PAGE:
Recommendations for handling (multiple) user IDs - personal and company ones

Hauke Laging mailinglisten at
Sat Jun 8 21:21:17 CEST 2013

Am Sa 08.06.2013, 13:03:06 schrieb Daniel Kahn Gillmor:

> fwiw, some people might not be comfortable certifying a User ID
> ("signing a key") with such a comment,

Crypto is NOT about comfort but about security. The point is: Does a 
certification make sense? Most certifications I see do not.

They come without a certification level, without a policy URL, usually have no 
(especially not a reliably signed) key policy and are usually not made by 
offline main keys (or similar). In the end: more or less worthless. The WoT in 
its current form is occupational therapy for people who refuse to do crypto 
right (or rather: don't know what that means).

> since it is not actually a part of the user's identity.

Who cares? The question is: Does such a UID make the key better (with or 
without the WoT)? And if the answer is "It does", who would dare argue against 
that with the vague definition from the RfC?

A comment may be a statement about the function of the key owner in an 
organization and thus is an important part of the identity. This is explicitly 
intended by signature law! Such a comment should be certified by the 
organization's certification key only. That it does not make sense that 
everyone signs a comment does not make the comment useless or bad in any way.

> How is an OpenPGP certifier supposed to
> validate the correctness of this comment?

You have to read the comment statement and its certification right. It 
obviously doesn't mean "I have checked that this is true" as everybody 
immediately understands that it is not possible for the certifier to check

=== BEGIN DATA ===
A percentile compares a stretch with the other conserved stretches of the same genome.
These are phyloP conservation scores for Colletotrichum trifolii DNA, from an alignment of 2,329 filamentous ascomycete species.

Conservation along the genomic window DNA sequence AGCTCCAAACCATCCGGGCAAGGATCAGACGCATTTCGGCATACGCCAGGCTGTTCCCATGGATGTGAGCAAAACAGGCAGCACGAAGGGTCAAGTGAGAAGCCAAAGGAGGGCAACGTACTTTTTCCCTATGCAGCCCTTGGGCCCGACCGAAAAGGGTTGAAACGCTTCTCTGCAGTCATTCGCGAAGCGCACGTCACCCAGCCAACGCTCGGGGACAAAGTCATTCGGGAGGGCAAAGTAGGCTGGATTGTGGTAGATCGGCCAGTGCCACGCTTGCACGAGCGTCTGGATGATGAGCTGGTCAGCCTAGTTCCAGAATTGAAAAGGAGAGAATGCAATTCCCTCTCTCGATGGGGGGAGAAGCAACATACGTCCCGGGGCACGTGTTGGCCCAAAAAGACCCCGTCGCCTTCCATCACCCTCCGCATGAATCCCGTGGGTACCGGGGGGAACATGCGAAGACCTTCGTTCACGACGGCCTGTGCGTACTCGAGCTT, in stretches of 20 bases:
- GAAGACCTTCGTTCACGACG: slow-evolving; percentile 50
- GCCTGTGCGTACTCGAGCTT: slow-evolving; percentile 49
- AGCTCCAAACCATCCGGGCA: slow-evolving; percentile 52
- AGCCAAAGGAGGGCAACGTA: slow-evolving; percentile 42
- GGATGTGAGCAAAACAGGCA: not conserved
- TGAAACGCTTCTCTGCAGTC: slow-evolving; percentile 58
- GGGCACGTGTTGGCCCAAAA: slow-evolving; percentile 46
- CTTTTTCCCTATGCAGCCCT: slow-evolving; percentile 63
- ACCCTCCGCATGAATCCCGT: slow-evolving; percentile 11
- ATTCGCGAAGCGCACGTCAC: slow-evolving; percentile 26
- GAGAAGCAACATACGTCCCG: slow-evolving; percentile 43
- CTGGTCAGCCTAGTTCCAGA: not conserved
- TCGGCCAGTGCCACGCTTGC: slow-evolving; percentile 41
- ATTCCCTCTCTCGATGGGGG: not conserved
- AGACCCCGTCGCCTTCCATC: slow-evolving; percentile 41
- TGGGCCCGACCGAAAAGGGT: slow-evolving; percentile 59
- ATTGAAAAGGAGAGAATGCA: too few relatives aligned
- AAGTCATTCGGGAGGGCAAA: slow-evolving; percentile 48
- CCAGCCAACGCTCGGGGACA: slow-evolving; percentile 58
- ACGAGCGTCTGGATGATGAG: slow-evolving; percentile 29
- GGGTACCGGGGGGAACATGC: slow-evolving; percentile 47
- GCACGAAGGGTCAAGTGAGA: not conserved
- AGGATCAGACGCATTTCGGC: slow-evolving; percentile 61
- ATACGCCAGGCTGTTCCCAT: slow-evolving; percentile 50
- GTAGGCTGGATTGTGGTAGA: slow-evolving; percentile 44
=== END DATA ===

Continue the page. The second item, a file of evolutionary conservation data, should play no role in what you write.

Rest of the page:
this. Instead it means: "I testify to it that the key owner makes this 
statement about the certified key." And statements about keys are damn 
important. You cannot do secure crypto without them.

You are right insofar as in a perfect world this information might better be 
placed elsewhere (standardized, machine readable signature notations). But in 
this world and this time not even policy URLs are shown by default. Thus for 
maybe the next five years it is definitely a good idea to put the most 
important information about a key into a UID.


Sorry but the example you use on that page is ridiculous. It doesn't prove 
anything about UID comments except for the trivial fact that it is possible to 
use them for ridiculous purposes. You really should not leave that online.

If someone makes a statement about the security of his key and decides to 
change this statement for the same key (no matter in which direction) that 
would be self-sabotage. Stupid behaviour but not nearly an argument against 
statements about key security. And such statements are useless if they are not 
certified. It would make sense that the certifier demands that statement on 
paper with a manual signature.

PGP: 7D82 FB9F D25A 2CE4 5241 6C37 BF4B 8EEF 1A57 1DF5 (seit 2012-11-04)
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